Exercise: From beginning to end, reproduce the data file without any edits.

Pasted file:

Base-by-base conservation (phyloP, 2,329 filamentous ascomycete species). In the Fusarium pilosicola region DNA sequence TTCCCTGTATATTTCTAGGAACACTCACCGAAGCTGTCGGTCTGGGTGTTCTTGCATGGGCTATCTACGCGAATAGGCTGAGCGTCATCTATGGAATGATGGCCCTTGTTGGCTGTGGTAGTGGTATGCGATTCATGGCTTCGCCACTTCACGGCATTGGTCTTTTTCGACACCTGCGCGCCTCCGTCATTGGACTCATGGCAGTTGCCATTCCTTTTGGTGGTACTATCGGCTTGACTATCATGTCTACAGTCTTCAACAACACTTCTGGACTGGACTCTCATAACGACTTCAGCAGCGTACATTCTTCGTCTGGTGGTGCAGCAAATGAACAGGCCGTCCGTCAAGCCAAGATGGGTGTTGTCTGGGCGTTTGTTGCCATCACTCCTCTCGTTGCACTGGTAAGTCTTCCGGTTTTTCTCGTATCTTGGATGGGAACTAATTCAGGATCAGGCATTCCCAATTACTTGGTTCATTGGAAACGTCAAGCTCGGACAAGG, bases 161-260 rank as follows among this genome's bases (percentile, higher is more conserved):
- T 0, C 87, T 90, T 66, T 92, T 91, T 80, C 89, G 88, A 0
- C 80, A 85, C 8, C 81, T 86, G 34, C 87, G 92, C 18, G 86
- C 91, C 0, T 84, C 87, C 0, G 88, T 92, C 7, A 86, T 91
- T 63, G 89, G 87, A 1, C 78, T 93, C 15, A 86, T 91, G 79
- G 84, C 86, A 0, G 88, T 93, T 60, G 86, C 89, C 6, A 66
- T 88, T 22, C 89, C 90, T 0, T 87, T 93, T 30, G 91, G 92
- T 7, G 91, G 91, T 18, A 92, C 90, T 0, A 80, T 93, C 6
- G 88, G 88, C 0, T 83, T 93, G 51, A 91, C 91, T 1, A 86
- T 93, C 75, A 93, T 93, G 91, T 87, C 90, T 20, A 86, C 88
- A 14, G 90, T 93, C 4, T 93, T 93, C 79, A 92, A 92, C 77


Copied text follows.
Base-by-base conservation (phyloP, 2,329 filamentous ascomycete species). In the Fusarium pilosicola region DNA sequence TTCCCTGTATATTTCTAGGAACACTCACCGAAGCTGTCGGTCTGGGTGTTCTTGCATGGGCTATCTACGCGAATAGGCTGAGCGTCATCTATGGAATGATGGCCCTTGTTGGCTGTGGTAGTGGTATGCGATTCATGGCTTCGCCACTTCACGGCATTGGTCTTTTTCGACACCTGCGCGCCTCCGTCATTGGACTCATGGCAGTTGCCATTCCTTTTGGTGGTACTATCGGCTTGACTATCATGTCTACAGTCTTCAACAACACTTCTGGACTGGACTCTCATAACGACTTCAGCAGCGTACATTCTTCGTCTGGTGGTGCAGCAAATGAACAGGCCGTCCGTCAAGCCAAGATGGGTGTTGTCTGGGCGTTTGTTGCCATCACTCCTCTCGTTGCACTGGTAAGTCTTCCGGTTTTTCTCGTATCTTGGATGGGAACTAATTCAGGATCAGGCATTCCCAATTACTTGGTTCATTGGAAACGTCAAGCTCGGACAAGG, bases 161-260 rank as follows among this genome's bases (percentile, higher is more conserved):
- T 0, C 87, T 90, T 66, T 92, T 91, T 80, C 89, G 88, A 0
- C 80, A 85, C 8, C 81, T 86, G 34, C 87, G 92, C 18, G 86
- C 91, C 0, T 84, C 87, C 0, G 88, T 92, C 7, A 86, T 91
- T 63, G 89, G 87, A 1, C 78, T 93, C 15, A 86, T 91, G 79
- G 84, C 86, A 0, G 88, T 93, T 60, G 86, C 89, C 6, A 66
- T 88, T 22, C 89, C 90, T 0, T 87, T 93, T 30, G 91, G 92
- T 7, G 91, G 91, T 18, A 92, C 90, T 0, A 80, T 93, C 6
- G 88, G 88, C 0, T 83, T 93, G 51, A 91, C 91, T 1, A 86
- T 93, C 75, A 93, T 93, G 91, T 87, C 90, T 20, A 86, C 88
- A 14, G 90, T 93, C 4, T 93, T 93, C 79, A 92, A 92, C 77